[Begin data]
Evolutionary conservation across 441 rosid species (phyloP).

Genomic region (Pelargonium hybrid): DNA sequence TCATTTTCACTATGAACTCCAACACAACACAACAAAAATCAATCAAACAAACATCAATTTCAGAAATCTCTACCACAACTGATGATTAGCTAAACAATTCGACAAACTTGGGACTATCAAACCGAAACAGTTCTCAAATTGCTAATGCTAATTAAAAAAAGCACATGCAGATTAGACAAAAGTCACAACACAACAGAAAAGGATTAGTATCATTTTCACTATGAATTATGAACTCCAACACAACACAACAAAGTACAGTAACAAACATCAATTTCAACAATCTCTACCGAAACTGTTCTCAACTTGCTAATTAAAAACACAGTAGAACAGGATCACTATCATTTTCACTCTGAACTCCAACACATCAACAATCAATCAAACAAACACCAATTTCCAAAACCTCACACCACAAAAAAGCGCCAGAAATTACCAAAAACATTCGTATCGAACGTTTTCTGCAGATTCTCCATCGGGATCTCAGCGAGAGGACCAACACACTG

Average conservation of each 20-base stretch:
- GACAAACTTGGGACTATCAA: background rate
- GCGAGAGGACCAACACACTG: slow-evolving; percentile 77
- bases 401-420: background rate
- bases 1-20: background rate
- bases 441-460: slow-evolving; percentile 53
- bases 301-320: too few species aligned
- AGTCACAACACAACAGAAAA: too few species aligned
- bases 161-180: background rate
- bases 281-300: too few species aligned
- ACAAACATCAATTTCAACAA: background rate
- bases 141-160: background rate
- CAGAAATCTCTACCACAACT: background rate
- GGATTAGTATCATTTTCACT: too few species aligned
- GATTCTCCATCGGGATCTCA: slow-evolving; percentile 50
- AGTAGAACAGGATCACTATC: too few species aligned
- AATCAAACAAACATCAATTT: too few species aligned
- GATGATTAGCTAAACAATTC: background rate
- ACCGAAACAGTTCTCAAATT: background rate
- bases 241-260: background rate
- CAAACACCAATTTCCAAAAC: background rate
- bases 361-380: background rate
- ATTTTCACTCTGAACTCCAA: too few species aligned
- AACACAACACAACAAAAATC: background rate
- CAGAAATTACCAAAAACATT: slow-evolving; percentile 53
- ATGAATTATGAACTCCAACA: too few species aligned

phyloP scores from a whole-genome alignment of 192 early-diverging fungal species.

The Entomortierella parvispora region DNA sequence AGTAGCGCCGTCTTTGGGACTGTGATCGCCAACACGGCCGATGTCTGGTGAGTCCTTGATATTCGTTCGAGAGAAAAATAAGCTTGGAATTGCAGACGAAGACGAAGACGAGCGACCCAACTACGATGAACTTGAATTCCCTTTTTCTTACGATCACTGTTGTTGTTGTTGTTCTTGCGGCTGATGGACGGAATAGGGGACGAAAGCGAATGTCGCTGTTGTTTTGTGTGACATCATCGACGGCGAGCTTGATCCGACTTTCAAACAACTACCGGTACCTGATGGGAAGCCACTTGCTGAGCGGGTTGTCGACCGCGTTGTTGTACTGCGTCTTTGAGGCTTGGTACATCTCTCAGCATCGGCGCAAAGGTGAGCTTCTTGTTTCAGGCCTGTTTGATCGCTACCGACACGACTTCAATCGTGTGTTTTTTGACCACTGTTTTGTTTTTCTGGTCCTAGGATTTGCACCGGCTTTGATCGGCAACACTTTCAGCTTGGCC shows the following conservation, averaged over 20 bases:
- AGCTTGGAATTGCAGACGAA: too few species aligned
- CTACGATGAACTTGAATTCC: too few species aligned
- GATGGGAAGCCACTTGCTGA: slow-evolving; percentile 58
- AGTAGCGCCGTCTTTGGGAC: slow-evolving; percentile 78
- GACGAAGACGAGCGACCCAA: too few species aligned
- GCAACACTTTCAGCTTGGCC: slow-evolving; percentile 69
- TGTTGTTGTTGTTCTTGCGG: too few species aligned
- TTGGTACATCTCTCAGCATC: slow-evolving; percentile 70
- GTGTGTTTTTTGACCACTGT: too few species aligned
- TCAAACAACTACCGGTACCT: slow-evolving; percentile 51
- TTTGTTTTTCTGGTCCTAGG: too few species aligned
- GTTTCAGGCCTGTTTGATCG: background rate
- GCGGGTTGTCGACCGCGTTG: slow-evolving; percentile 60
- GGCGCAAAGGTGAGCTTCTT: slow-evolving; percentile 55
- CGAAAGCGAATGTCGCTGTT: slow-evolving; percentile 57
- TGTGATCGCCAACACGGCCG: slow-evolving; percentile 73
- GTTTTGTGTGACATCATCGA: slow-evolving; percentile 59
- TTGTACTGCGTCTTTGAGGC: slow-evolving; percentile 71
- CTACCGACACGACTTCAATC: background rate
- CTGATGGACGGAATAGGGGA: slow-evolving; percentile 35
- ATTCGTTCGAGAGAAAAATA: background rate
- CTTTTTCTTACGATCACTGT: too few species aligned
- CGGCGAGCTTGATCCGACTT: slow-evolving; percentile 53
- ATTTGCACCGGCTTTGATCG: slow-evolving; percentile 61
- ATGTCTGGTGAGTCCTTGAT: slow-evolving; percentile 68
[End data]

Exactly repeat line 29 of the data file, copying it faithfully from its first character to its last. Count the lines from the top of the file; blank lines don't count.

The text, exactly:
phyloP scores from a whole-genome alignment of 192 early-diverging fungal species.